1. Harpham, Wendy S. MD, FACP

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Understanding Promising Unproven Cancer Therapies

Dear Patient,

Wendy S. Harpham, MD... - Click to enlarge in new windowWendy S. Harpham, MD, FACP. WENDY S. HARPHAM, MD, FACP, is an internist, cancer survivor, and author. Her books include newly published

This handout reviews a few key facts about promising-but-unproven therapies. Knowing what those therapies offer-and don't offer-enables you to determine whether to consider them as options for you. Then you can make the best decision for you.


What are "promising unproven therapies"?

"Promising" treatments have shown the desired results in experiments done in test tubes and in animals. Some new therapies have shown effectiveness in studies done on people who had different diseases than yours. "Unproven" therapies have not yet been tested in patients with your type of cancer. Until those studies are done, nobody knows whether they help, harm, or make no difference in patients like you.


Why should you consider standard cancer treatments first?

Any standard therapy with FDA approval for treating your type of cancer has been proven effective in patients like you. In general, standard cancer therapies offer the best chance for improvement. We can determine which standard therapies, if any, are options to treat your cancer by assessing the risks and benefits of each in your situation.


What's the role of clinical trials?

Clinical trials are research studies in people. Trials are the only way to find safer, more effective treatments. Clinical trials can be considered as an option at every stage, including while patients have standard therapy options. To learn what they are and whether they might be right for you, go to


We can find out if any clinical trials are available to consider. Talking about trials does not obligate you to enroll in one. Clinical trials are not for everyone. For some patients, they are the best option.


Will enrolling in a trial increase your chance of recovery?

We don't know. Only after the studies are completed can anyone know if a promising new treatment helps, harms, or makes no difference in treating the condition under study.


The promising treatments used in trials are based on sound science, which gives everyone reason to feel hopeful of your recovery. That said, feeling hopeful is different than knowing you've increased your chance of recovery.


What about trying a promising-but-unproven therapy outside a clinical trial?

It's not the same. For one thing, patients treated outside trials are not contributing to progress in cancer care, even if the new treatments are administered the exact same way by the same physicians who run the trials. Outside a trial, what happens to you is not included in any useful analysis and does not help new therapies through the FDA-approval process.


For another, patients treated outside trials by physicians not involved in the research may provide care that differs in important ways because they would not be subject to the stringent review-board oversight required in trials.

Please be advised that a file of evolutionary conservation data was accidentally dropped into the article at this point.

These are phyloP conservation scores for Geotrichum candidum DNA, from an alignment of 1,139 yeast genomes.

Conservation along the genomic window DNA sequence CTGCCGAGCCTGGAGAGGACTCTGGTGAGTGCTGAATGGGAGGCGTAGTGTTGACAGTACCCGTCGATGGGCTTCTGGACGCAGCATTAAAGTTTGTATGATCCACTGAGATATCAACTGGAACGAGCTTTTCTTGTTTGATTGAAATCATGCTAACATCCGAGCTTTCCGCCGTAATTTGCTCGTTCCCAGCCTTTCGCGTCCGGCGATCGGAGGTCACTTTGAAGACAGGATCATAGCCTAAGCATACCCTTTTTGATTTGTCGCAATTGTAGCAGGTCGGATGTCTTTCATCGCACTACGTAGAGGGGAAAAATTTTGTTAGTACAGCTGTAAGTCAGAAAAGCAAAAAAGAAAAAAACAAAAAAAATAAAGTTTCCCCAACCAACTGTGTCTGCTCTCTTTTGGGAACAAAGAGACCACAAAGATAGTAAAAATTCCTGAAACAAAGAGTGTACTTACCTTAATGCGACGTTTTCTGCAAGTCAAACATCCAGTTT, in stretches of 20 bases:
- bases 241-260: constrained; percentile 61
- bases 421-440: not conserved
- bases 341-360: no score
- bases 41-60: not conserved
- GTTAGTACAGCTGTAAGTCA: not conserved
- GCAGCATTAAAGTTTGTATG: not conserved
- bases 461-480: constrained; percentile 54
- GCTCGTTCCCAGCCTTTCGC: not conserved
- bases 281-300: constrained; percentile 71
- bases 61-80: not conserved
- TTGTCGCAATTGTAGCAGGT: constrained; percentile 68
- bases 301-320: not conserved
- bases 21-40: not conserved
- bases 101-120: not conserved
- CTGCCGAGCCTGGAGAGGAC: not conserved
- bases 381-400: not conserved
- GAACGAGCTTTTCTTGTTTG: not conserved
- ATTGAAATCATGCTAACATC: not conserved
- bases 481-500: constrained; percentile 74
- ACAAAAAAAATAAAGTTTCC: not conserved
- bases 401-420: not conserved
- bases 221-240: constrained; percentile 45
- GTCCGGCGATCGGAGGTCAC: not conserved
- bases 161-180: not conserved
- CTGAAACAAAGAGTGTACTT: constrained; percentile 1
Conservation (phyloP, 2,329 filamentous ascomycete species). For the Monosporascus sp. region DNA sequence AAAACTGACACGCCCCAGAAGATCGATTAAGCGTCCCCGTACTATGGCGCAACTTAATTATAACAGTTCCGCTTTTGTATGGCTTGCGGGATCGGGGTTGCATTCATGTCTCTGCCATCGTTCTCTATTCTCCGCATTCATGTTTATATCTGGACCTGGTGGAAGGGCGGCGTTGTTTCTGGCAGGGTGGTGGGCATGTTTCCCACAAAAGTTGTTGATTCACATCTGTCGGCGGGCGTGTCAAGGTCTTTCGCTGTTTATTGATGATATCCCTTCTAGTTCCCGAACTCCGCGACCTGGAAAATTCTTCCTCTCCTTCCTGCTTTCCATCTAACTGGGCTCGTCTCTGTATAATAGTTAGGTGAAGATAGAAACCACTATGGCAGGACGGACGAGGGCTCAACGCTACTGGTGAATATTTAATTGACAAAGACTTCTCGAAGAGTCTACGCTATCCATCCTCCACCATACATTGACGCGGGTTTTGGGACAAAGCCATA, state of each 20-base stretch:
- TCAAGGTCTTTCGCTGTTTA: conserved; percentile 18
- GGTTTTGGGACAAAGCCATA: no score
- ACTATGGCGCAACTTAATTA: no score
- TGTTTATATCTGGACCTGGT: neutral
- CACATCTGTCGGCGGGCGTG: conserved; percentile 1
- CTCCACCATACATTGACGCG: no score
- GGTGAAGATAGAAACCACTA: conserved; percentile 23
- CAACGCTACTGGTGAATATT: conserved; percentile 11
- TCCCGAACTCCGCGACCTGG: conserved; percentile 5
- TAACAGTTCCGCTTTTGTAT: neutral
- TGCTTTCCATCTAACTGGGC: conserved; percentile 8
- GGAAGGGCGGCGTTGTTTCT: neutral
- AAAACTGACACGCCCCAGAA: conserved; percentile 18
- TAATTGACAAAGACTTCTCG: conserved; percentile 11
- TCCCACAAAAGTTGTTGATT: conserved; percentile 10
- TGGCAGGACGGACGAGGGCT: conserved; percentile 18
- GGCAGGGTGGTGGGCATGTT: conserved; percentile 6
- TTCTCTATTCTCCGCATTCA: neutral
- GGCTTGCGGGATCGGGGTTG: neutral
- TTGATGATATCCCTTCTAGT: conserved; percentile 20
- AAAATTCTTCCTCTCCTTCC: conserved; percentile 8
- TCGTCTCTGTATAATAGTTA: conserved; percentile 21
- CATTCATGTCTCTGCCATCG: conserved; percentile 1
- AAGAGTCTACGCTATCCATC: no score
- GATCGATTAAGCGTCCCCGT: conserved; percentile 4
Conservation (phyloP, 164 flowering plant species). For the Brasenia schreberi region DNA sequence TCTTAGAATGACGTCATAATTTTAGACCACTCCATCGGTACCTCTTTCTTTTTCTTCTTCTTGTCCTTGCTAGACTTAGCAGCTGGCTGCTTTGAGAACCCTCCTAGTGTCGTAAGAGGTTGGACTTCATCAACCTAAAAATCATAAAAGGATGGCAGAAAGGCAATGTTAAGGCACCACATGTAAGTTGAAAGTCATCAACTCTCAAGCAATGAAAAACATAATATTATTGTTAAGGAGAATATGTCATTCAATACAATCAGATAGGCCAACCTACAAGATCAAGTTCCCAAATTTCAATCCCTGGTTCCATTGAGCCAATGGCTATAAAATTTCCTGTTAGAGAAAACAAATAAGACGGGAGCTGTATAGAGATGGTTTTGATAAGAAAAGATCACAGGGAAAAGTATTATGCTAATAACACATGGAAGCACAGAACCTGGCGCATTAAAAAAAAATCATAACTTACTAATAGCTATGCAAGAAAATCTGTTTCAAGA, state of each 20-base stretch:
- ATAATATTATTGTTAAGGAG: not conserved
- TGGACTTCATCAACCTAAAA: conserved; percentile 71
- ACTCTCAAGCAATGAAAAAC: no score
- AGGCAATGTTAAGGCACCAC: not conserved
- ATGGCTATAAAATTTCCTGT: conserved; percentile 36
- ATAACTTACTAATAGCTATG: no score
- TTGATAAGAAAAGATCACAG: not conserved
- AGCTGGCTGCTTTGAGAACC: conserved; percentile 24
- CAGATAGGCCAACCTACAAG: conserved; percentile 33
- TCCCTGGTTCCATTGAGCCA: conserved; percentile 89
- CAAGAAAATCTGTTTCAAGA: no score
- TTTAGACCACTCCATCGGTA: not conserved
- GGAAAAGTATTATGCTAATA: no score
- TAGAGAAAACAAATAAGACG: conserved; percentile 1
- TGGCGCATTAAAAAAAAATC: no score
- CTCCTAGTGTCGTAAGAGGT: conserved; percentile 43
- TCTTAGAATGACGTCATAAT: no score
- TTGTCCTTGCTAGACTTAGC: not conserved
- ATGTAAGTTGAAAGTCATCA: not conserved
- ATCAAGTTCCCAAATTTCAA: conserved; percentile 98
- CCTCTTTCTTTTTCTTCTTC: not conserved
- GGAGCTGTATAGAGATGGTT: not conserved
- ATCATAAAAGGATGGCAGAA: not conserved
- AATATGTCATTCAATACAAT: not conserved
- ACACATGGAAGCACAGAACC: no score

How does uncertainty fit in?

Every patient's outcome is uncertain. If you receive a treatment that helps 90 percent of patients like you, we cannot predict whether you will improve or be one of the 10 percent who are not helped.


Is the uncertainty of standard therapies different than that of promising-but-unproven therapies?

Yes. When you try a standard therapy, we know it helps a certain percentage of patients like you. The problem is we can't predict if it will work for you. In contrast, if you try a promising-but-unproven therapy, nobody knows whether it helps, harms, or makes no difference for any patients like you.


How might emotions keep you from making wise treatment decisions?

Normal fear and sadness may make it more difficult to learn what you need to know about all your options. Maybe you're feeling pressure from family and friends to try (or not try) a new therapy.


If you are a "fighter," declining unproven therapies may feel like "giving up." It's not. There are many ways you can fight cancer-including optimizing your quality of life in whatever time you have.


If you feel the urge to "do something," keep this in mind: "Doing something" really means "doing something to help." With unproven therapies, you don't know if you are helping your chance to recover. With hospice, you know you're helping you live your best quality of life today.


How do you decide if you want to consider a promising-but-unproven therapy?

No matter which treatments you're talking about, wise treatment decisions are made the same way:


* List all your options.


* List the pros and cons of each option.


* Weigh the pros and cons by thinking about what matters to you.



What are pros and cons of trying an unproven therapy, if the only other option is hospice?

Two major pros are 1) it may work and lengthen your life, and 2) you can avoid talking about hospice if you want. The two big cons are 1) it may cause harm that shortens your life, and 2) you will deal with scans and blood tests, side effects of treatment, and doctor visits. It's important to consider all the big and little pros and cons of unproven treatment and of hospice.


What steps can help you make the best decision?

Decision tools and professionals (such as social workers) can help you work your way to the best decision. These two mental exercises may help, too:


* Think about each option. Which choice would you regret more if you had the most likely outcome for each option? What if you had the worst outcome for each option?


* Prioritize your many hopes. Naturally, you want to hold on to hope of treatment helping and hope of optimizing your quality of life. Only one of those hopes can drive your decision, so you have to prioritize: which hope do you hope for more?